The kitchen was the busiest place in the house, two mothers, each working on her own delicacies. I remember looking at my mother, hypnotized as she kneaded the yeast dough that would soon be smeared with an excessive layer of chocolate and baked in the oven and the smell would make the neighbors crazy. In that exact kitchen, in those days, I fell in love with cooking and baking. I was a girl with a very developed imagination, I could barely concentrate on studying.

Once, at a parent-teacher meeting, my teacher told my mother that instead of studying, I was painting or daydreaming. And yes, I dreamed a lot, I dreamed of fairies, angels, magicians and wizards and dragons. I loved to draw and illustrate anything I imagined. In high school, I chose to study art history because the other professions like math and physics were very difficult for me. I admired artists such as Diego Velázquez, Johannes Vermeer, Leonardo da Vinci, Rembrandt.

It was the only profession I loved.

After high school, I decided to study graphic design. I worked for a year at a printing-house. I felt that I was moving away from dirty charcoal pencils, pastel chalk and my old Sketchbook and replacing it in a digital world. But I had to work to make a living.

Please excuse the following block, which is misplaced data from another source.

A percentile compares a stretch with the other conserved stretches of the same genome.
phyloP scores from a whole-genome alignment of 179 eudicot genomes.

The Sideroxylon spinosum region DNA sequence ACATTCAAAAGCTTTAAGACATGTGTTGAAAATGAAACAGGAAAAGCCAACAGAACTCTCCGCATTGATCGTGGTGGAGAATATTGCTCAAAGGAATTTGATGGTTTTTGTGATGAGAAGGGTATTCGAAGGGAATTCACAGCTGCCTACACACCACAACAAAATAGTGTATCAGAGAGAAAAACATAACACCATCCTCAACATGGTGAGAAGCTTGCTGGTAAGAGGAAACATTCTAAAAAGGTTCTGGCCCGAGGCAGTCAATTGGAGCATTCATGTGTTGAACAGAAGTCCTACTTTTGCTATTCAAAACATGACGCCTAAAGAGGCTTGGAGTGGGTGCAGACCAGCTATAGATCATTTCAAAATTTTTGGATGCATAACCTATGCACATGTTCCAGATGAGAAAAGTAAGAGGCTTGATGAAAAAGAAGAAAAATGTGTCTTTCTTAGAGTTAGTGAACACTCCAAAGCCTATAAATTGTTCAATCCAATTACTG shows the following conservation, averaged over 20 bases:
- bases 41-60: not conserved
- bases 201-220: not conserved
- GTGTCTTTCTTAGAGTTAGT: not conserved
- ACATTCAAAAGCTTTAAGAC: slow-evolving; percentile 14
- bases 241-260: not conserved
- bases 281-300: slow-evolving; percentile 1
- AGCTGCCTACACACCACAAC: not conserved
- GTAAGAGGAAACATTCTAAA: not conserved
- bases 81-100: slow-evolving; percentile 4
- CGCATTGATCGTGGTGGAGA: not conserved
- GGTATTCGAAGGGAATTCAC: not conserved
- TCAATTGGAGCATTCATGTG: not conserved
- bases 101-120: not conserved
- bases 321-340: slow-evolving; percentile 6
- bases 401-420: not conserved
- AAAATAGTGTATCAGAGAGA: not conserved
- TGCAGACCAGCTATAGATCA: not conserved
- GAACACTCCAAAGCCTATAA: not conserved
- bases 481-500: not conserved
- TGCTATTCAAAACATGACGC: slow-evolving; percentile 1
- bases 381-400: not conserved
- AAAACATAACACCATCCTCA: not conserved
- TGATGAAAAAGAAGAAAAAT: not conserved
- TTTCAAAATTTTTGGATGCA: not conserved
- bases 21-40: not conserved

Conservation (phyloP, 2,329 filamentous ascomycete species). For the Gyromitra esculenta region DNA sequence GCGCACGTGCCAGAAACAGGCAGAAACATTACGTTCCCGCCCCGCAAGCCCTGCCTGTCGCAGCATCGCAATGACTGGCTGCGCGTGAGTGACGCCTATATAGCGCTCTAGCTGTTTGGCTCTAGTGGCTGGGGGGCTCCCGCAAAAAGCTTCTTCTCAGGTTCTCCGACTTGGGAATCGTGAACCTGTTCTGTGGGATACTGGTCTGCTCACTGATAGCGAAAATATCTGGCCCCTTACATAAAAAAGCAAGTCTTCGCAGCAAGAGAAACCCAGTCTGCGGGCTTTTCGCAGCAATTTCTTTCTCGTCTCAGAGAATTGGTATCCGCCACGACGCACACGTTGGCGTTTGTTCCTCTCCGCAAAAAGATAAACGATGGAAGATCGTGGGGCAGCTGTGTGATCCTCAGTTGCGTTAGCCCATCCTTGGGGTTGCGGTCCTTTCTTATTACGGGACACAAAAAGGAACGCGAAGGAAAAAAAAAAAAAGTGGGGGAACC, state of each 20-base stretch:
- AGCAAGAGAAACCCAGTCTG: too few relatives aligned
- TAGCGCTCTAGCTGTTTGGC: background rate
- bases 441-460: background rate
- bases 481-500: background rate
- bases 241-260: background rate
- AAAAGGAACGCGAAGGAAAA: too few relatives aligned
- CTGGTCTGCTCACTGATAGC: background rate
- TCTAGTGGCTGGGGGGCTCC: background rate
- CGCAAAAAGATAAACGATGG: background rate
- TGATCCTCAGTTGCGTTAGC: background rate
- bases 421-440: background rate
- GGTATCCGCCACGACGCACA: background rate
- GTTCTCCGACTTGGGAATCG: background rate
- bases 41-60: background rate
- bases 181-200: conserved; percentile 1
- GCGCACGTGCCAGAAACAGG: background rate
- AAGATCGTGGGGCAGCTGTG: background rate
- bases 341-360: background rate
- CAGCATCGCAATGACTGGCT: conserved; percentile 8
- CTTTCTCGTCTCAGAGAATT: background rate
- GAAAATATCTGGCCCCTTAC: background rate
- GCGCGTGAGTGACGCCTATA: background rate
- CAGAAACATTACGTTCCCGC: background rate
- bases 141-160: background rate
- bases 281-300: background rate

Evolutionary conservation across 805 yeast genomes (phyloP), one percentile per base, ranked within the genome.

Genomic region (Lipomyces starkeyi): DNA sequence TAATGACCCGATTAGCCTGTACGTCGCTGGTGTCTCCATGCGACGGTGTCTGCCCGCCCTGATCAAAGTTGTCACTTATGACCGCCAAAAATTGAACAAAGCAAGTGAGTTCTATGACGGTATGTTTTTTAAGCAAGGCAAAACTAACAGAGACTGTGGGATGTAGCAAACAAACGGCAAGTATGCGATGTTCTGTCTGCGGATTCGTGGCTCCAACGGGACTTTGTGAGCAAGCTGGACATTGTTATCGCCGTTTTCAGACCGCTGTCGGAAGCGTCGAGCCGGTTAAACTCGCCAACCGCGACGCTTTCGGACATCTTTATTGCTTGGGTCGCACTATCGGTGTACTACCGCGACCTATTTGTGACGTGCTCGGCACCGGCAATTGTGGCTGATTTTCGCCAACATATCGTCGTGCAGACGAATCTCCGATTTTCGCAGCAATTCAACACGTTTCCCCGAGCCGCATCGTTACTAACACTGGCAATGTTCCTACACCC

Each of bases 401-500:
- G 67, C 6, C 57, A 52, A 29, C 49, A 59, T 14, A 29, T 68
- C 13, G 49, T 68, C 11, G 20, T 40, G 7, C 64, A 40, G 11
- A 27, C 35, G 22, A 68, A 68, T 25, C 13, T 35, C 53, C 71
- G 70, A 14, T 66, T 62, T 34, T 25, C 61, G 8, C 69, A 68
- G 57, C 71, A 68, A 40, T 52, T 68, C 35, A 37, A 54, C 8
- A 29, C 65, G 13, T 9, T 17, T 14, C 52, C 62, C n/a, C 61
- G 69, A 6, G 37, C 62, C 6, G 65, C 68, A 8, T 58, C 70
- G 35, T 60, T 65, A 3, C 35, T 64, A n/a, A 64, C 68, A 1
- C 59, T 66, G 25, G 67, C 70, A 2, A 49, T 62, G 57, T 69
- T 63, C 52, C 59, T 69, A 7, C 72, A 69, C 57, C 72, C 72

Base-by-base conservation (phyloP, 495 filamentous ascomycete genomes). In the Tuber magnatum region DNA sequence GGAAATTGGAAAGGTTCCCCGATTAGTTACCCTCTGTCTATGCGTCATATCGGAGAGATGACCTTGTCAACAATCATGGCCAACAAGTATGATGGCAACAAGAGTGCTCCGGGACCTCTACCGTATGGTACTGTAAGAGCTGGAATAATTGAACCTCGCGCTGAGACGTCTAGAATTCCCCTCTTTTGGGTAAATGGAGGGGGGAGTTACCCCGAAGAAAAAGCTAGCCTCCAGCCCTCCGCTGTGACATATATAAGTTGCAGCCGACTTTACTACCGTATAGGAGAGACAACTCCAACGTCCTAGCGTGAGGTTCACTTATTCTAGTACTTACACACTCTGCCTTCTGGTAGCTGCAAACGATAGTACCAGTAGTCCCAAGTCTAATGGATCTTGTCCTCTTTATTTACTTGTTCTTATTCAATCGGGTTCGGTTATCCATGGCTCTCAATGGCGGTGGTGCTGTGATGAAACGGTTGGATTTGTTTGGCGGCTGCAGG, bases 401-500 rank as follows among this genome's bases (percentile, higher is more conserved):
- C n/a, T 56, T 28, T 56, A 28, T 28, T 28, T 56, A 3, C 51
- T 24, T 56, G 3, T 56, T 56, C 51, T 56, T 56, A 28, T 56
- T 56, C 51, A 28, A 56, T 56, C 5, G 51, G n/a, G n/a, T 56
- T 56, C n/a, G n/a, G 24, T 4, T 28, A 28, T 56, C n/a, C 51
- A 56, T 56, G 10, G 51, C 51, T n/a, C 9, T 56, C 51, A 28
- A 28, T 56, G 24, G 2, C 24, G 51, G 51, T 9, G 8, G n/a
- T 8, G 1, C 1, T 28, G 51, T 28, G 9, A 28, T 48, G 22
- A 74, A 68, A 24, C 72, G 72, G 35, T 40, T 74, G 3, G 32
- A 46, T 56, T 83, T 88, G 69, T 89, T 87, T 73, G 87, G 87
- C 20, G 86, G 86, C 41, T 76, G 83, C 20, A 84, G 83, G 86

After a year, I started an independent graphic design and branding business and my main job was with cafes and restaurants. I made sure the food was around me even indirectly.

For 12 years I worked in front of the computer and designed nonstop. I had to reinvent myself every time, I felt worn out. At that time, my dear father died of lung cancer. It was one of the hard times of my life, I felt empty and sad. I was not inspired and could not continue to design. I was looking for a way to keep my father’s memories, because basically what was left of him were just the memories.

One evening while visiting my mother, we had dinner, the atmosphere was depressing and sad. It was hard for me to see my mother like that and the house that was once a very happy home. I remembered how food was the one that connected us, food made us happy and there were lots of dishes my father loved, and I came up with an idea, to write all the recipes my father loved to eat. The idea was to print a few copies for the family.